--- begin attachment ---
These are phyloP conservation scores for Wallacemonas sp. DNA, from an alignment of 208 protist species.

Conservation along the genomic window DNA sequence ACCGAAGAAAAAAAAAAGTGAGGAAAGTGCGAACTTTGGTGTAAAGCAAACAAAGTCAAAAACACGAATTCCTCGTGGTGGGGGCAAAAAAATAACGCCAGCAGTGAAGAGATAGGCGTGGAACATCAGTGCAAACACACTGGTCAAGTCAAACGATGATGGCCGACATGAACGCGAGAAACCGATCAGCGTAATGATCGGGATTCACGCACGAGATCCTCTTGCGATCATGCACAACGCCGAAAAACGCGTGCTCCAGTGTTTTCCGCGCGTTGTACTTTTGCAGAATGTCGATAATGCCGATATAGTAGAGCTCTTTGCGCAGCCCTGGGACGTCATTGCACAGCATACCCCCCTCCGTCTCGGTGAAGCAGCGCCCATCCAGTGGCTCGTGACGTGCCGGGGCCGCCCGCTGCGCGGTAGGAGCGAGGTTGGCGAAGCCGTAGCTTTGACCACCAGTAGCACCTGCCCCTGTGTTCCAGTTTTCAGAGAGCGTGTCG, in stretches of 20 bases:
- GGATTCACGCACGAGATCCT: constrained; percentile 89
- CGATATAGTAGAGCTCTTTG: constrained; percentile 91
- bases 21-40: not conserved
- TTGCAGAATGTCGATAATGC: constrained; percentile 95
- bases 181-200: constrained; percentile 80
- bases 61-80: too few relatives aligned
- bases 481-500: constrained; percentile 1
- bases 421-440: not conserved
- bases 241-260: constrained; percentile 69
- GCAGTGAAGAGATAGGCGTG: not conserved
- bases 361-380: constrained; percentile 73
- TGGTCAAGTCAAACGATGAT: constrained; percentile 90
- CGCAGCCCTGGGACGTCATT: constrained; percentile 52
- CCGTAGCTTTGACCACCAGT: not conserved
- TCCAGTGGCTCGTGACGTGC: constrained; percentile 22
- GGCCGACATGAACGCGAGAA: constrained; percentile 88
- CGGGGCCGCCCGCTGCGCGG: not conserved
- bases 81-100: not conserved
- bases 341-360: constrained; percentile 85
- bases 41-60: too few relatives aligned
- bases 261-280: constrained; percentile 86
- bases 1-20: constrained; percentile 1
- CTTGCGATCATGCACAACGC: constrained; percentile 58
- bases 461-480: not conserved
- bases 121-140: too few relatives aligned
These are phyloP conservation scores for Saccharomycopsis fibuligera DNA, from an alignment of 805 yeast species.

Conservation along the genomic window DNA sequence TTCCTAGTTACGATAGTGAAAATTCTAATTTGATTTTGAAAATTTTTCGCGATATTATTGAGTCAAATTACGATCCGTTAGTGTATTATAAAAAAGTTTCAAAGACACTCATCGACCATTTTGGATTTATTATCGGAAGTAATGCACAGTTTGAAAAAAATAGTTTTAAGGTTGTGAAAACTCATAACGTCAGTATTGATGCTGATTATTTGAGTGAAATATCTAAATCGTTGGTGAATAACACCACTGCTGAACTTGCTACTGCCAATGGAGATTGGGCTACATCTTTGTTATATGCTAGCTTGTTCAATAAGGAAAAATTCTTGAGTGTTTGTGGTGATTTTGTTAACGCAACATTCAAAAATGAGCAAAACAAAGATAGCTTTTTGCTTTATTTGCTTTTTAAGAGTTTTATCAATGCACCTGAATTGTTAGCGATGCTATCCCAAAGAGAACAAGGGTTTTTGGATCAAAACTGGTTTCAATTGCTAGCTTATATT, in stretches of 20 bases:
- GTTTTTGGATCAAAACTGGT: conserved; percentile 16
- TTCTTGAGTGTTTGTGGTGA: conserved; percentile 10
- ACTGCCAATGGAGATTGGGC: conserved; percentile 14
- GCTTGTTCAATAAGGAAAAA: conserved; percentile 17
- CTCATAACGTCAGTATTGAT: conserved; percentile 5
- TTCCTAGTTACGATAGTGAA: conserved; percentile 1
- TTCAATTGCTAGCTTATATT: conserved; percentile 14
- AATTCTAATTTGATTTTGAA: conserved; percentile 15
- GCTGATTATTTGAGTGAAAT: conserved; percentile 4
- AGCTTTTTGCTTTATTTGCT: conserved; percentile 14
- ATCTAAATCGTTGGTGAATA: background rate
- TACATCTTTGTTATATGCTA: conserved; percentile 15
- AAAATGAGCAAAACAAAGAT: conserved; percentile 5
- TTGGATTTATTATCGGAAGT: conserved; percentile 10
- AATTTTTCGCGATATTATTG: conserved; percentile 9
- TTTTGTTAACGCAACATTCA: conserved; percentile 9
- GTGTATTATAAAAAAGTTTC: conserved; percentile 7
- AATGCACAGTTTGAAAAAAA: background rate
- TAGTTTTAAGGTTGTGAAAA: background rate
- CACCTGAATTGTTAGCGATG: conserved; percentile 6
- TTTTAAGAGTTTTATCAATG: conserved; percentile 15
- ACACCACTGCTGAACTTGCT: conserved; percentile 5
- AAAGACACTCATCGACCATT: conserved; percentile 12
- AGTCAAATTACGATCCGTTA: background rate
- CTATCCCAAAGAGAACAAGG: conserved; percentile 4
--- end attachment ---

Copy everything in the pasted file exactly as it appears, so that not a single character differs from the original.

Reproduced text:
These are phyloP conservation scores for Wallacemonas sp. DNA, from an alignment of 208 protist species.

Conservation along the genomic window DNA sequence ACCGAAGAAAAAAAAAAGTGAGGAAAGTGCGAACTTTGGTGTAAAGCAAACAAAGTCAAAAACACGAATTCCTCGTGGTGGGGGCAAAAAAATAACGCCAGCAGTGAAGAGATAGGCGTGGAACATCAGTGCAAACACACTGGTCAAGTCAAACGATGATGGCCGACATGAACGCGAGAAACCGATCAGCGTAATGATCGGGATTCACGCACGAGATCCTCTTGCGATCATGCACAACGCCGAAAAACGCGTGCTCCAGTGTTTTCCGCGCGTTGTACTTTTGCAGAATGTCGATAATGCCGATATAGTAGAGCTCTTTGCGCAGCCCTGGGACGTCATTGCACAGCATACCCCCCTCCGTCTCGGTGAAGCAGCGCCCATCCAGTGGCTCGTGACGTGCCGGGGCCGCCCGCTGCGCGGTAGGAGCGAGGTTGGCGAAGCCGTAGCTTTGACCACCAGTAGCACCTGCCCCTGTGTTCCAGTTTTCAGAGAGCGTGTCG, in stretches of 20 bases:
- GGATTCACGCACGAGATCCT: constrained; percentile 89
- CGATATAGTAGAGCTCTTTG: constrained; percentile 91
- bases 21-40: not conserved
- TTGCAGAATGTCGATAATGC: constrained; percentile 95
- bases 181-200: constrained; percentile 80
- bases 61-80: too few relatives aligned
- bases 481-500: constrained; percentile 1
- bases 421-440: not conserved
- bases 241-260: constrained; percentile 69
- GCAGTGAAGAGATAGGCGTG: not conserved
- bases 361-380: constrained; percentile 73
- TGGTCAAGTCAAACGATGAT: constrained; percentile 90
- CGCAGCCCTGGGACGTCATT: constrained; percentile 52
- CCGTAGCTTTGACCACCAGT: not conserved
- TCCAGTGGCTCGTGACGTGC: constrained; percentile 22
- GGCCGACATGAACGCGAGAA: constrained; percentile 88
- CGGGGCCGCCCGCTGCGCGG: not conserved
- bases 81-100: not conserved
- bases 341-360: constrained; percentile 85
- bases 41-60: too few relatives aligned
- bases 261-280: constrained; percentile 86
- bases 1-20: constrained; percentile 1
- CTTGCGATCATGCACAACGC: constrained; percentile 58
- bases 461-480: not conserved
- bases 121-140: too few relatives aligned
These are phyloP conservation scores for Saccharomycopsis fibuligera DNA, from an alignment of 805 yeast species.

Conservation along the genomic window DNA sequence TTCCTAGTTACGATAGTGAAAATTCTAATTTGATTTTGAAAATTTTTCGCGATATTATTGAGTCAAATTACGATCCGTTAGTGTATTATAAAAAAGTTTCAAAGACACTCATCGACCATTTTGGATTTATTATCGGAAGTAATGCACAGTTTGAAAAAAATAGTTTTAAGGTTGTGAAAACTCATAACGTCAGTATTGATGCTGATTATTTGAGTGAAATATCTAAATCGTTGGTGAATAACACCACTGCTGAACTTGCTACTGCCAATGGAGATTGGGCTACATCTTTGTTATATGCTAGCTTGTTCAATAAGGAAAAATTCTTGAGTGTTTGTGGTGATTTTGTTAACGCAACATTCAAAAATGAGCAAAACAAAGATAGCTTTTTGCTTTATTTGCTTTTTAAGAGTTTTATCAATGCACCTGAATTGTTAGCGATGCTATCCCAAAGAGAACAAGGGTTTTTGGATCAAAACTGGTTTCAATTGCTAGCTTATATT, in stretches of 20 bases:
- GTTTTTGGATCAAAACTGGT: conserved; percentile 16
- TTCTTGAGTGTTTGTGGTGA: conserved; percentile 10
- ACTGCCAATGGAGATTGGGC: conserved; percentile 14
- GCTTGTTCAATAAGGAAAAA: conserved; percentile 17
- CTCATAACGTCAGTATTGAT: conserved; percentile 5
- TTCCTAGTTACGATAGTGAA: conserved; percentile 1
- TTCAATTGCTAGCTTATATT: conserved; percentile 14
- AATTCTAATTTGATTTTGAA: conserved; percentile 15
- GCTGATTATTTGAGTGAAAT: conserved; percentile 4
- AGCTTTTTGCTTTATTTGCT: conserved; percentile 14
- ATCTAAATCGTTGGTGAATA: background rate
- TACATCTTTGTTATATGCTA: conserved; percentile 15
- AAAATGAGCAAAACAAAGAT: conserved; percentile 5
- TTGGATTTATTATCGGAAGT: conserved; percentile 10
- AATTTTTCGCGATATTATTG: conserved; percentile 9
- TTTTGTTAACGCAACATTCA: conserved; percentile 9
- GTGTATTATAAAAAAGTTTC: conserved; percentile 7
- AATGCACAGTTTGAAAAAAA: background rate
- TAGTTTTAAGGTTGTGAAAA: background rate
- CACCTGAATTGTTAGCGATG: conserved; percentile 6
- TTTTAAGAGTTTTATCAATG: conserved; percentile 15
- ACACCACTGCTGAACTTGCT: conserved; percentile 5
- AAAGACACTCATCGACCATT: conserved; percentile 12
- AGTCAAATTACGATCCGTTA: background rate
- CTATCCCAAAGAGAACAAGG: conserved; percentile 4